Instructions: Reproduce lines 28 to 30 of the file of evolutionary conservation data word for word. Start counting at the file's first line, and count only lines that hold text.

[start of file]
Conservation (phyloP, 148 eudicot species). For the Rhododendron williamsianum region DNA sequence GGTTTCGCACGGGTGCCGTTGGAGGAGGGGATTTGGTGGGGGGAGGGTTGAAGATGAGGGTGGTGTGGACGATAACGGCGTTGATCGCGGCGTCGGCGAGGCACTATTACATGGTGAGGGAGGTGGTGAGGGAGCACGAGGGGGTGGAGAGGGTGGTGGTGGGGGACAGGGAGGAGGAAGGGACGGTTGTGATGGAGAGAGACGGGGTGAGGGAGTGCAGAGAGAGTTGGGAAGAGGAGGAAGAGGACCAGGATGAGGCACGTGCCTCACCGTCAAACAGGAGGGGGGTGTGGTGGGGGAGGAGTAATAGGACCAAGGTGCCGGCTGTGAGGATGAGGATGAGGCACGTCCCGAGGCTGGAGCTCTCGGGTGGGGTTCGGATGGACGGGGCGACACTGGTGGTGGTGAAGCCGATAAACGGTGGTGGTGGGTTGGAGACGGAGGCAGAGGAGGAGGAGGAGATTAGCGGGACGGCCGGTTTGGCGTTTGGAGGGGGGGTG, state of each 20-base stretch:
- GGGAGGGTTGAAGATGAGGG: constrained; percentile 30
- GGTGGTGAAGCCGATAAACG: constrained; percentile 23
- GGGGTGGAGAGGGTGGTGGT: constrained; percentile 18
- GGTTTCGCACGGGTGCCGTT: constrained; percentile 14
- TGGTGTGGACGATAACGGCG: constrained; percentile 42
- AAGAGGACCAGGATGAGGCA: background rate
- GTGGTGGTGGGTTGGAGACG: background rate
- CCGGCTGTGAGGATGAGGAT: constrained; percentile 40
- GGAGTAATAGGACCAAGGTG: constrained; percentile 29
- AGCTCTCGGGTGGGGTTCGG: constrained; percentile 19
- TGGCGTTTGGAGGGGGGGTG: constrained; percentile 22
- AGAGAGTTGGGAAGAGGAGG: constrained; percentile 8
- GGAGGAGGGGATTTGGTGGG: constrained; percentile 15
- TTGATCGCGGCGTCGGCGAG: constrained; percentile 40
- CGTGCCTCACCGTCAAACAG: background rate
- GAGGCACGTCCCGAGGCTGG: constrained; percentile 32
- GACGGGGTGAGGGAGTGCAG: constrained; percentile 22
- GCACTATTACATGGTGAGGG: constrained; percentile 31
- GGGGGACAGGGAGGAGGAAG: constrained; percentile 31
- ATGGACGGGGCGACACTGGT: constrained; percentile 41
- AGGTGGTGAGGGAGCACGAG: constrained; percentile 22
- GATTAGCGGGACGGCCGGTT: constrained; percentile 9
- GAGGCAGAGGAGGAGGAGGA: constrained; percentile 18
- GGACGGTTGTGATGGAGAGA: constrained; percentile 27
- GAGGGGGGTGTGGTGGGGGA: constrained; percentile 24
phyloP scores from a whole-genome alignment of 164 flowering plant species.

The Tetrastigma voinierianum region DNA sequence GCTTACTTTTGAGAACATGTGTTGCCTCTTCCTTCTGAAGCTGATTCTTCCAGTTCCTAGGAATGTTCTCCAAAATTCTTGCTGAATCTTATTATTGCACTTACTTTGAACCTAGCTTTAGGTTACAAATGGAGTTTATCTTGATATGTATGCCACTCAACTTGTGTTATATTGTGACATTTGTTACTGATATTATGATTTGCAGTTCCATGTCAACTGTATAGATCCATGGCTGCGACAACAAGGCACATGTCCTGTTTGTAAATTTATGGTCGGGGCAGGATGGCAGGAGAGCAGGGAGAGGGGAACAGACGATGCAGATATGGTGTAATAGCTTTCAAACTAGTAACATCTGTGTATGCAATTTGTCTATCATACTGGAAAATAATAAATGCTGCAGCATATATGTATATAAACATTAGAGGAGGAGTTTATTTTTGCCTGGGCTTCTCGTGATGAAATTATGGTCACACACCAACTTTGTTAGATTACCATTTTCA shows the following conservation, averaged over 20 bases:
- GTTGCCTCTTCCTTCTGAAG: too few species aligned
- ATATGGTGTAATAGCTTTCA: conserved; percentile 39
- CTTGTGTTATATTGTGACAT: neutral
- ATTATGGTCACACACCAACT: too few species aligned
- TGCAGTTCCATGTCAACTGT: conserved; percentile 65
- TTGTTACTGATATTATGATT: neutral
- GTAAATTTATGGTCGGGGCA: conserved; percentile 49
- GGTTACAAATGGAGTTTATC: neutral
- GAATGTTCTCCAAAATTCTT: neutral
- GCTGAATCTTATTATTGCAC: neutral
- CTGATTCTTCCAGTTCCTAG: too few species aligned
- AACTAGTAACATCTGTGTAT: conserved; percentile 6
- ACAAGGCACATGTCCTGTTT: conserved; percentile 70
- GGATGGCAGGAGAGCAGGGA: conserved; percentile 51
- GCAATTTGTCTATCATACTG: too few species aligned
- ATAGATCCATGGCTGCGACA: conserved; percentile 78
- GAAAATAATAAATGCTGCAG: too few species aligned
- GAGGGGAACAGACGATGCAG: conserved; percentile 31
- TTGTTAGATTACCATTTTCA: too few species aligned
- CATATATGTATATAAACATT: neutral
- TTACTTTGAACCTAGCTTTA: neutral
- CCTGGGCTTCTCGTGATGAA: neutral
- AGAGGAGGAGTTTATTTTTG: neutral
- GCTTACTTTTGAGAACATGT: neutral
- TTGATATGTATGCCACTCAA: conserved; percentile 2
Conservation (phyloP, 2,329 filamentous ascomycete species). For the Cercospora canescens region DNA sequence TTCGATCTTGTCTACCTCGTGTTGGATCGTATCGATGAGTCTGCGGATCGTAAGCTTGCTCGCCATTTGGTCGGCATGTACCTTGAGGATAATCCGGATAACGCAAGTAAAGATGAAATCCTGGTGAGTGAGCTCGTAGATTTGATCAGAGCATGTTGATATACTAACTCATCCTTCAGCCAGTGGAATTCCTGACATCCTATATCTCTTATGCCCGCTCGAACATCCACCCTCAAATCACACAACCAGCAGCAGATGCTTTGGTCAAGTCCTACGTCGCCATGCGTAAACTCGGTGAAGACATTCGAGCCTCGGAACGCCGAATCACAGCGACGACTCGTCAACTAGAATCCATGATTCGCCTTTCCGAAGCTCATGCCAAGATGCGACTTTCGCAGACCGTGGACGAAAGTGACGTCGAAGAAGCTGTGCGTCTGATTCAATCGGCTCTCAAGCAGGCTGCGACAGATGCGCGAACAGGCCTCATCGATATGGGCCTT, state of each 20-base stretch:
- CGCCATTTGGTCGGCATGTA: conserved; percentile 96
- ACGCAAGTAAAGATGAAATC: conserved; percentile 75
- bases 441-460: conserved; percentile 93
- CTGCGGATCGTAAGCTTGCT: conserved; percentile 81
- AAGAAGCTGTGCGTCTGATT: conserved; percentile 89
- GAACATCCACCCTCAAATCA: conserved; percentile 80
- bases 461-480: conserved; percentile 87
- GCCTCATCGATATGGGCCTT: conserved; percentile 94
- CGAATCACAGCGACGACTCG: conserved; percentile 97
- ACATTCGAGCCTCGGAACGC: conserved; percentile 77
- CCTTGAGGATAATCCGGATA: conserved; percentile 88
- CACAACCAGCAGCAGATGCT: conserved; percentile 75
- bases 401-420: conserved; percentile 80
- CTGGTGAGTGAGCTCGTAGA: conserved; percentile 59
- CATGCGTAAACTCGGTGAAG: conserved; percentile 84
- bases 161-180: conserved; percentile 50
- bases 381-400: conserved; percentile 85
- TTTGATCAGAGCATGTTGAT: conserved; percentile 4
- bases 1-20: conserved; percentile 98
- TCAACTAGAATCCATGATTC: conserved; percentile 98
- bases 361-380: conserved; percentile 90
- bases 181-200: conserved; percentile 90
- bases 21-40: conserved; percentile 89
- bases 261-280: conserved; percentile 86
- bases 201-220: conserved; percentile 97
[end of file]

The Tetrastigma voinierianum region DNA sequence GCTTACTTTTGAGAACATGTGTTGCCTCTTCCTTCTGAAGCTGATTCTTCCAGTTCCTAGGAATGTTCTCCAAAATTCTTGCTGAATCTTATTATTGCACTTACTTTGAACCTAGCTTTAGGTTACAAATGGAGTTTATCTTGATATGTATGCCACTCAACTTGTGTTATATTGTGACATTTGTTACTGATATTATGATTTGCAGTTCCATGTCAACTGTATAGATCCATGGCTGCGACAACAAGGCACATGTCCTGTTTGTAAATTTATGGTCGGGGCAGGATGGCAGGAGAGCAGGGAGAGGGGAACAGACGATGCAGATATGGTGTAATAGCTTTCAAACTAGTAACATCTGTGTATGCAATTTGTCTATCATACTGGAAAATAATAAATGCTGCAGCATATATGTATATAAACATTAGAGGAGGAGTTTATTTTTGCCTGGGCTTCTCGTGATGAAATTATGGTCACACACCAACTTTGTTAGATTACCATTTTCA shows the following conservation, averaged over 20 bases:
- GTTGCCTCTTCCTTCTGAAG: too few species aligned
- ATATGGTGTAATAGCTTTCA: conserved; percentile 39